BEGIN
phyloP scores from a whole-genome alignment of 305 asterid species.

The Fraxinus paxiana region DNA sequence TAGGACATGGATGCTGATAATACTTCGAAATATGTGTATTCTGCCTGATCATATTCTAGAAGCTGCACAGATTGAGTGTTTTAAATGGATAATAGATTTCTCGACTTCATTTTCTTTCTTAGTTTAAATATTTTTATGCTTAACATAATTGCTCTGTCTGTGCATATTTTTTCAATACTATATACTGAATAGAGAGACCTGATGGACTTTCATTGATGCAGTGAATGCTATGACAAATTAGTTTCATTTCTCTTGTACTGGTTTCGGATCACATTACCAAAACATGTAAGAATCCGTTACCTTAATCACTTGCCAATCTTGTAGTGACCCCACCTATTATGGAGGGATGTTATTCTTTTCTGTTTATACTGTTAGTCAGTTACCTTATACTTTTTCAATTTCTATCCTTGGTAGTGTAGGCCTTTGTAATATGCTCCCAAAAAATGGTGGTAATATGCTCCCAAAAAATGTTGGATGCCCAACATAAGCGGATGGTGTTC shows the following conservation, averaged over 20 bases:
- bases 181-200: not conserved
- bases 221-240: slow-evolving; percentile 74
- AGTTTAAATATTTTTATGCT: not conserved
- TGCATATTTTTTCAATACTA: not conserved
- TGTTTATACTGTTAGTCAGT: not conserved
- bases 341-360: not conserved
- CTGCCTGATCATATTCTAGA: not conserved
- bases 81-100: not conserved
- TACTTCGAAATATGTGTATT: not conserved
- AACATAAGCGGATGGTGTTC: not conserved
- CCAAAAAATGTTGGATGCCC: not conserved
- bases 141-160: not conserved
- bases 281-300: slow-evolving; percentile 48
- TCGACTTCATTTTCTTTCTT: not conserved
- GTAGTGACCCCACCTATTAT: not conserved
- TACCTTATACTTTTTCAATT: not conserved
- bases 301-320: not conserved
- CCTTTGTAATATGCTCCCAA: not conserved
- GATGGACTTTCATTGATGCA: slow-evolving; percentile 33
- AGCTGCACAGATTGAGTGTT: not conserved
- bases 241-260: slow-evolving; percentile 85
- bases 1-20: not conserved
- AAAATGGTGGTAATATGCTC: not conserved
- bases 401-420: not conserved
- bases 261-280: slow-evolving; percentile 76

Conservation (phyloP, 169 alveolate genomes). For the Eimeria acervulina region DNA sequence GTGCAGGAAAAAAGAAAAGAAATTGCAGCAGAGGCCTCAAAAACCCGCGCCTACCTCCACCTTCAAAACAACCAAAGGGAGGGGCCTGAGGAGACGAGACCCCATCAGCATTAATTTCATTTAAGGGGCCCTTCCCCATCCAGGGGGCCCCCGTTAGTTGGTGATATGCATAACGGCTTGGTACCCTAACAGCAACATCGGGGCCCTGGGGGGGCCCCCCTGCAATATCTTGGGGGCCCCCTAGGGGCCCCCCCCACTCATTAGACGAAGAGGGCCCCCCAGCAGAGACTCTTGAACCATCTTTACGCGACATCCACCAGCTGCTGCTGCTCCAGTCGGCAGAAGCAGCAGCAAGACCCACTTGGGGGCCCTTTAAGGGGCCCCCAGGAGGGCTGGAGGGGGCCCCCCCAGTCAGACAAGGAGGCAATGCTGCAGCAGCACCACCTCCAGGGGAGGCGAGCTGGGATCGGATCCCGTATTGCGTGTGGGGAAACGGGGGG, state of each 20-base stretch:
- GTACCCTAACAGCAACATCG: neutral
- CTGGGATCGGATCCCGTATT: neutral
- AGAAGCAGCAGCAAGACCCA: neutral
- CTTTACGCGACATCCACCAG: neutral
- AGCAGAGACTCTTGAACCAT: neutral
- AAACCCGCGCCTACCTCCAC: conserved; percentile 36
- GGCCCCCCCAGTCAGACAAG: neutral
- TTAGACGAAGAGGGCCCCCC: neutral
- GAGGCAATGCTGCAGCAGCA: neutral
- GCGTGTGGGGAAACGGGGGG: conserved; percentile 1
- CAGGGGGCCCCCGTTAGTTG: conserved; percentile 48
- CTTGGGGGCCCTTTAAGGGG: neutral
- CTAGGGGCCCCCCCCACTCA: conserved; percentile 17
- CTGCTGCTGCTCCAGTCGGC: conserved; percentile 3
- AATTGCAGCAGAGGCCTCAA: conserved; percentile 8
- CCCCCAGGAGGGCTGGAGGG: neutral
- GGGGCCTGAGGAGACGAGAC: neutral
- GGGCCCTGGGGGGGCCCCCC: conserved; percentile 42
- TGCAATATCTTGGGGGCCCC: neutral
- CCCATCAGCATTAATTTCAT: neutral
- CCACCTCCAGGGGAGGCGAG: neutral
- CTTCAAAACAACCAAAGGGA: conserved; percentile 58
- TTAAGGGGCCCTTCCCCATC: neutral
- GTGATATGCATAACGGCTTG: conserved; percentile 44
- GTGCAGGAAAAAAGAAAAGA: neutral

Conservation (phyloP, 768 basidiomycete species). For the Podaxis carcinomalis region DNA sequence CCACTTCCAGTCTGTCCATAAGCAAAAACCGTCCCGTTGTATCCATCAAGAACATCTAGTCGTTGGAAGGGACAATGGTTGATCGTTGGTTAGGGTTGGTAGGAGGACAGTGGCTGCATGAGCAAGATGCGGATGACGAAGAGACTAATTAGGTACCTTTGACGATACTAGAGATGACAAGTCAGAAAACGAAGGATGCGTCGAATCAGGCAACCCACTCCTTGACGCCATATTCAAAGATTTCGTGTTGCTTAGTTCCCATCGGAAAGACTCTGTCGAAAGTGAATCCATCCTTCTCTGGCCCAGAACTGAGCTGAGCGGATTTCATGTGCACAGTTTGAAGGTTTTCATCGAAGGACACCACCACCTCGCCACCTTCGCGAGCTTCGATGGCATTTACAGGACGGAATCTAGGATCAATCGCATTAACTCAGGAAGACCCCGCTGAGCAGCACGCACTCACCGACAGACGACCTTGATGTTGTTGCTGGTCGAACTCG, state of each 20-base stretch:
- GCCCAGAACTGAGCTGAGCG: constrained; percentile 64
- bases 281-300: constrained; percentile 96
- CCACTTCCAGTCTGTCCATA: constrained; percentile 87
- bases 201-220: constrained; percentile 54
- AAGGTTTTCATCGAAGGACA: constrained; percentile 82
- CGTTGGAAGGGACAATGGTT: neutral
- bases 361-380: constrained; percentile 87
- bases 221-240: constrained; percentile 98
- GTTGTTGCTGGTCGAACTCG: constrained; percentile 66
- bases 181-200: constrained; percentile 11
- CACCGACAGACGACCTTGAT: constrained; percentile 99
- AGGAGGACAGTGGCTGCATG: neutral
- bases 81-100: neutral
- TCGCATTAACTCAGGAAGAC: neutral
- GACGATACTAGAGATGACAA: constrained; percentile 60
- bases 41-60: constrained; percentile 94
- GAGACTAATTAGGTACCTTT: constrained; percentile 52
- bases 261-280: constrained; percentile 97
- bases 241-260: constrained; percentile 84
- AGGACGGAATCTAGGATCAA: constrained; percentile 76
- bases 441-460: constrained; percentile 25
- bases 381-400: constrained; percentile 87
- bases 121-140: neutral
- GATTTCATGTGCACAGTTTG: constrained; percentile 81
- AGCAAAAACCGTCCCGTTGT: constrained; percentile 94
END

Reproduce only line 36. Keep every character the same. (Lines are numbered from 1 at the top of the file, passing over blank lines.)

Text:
- TTAGACGAAGAGGGCCCCCC: neutral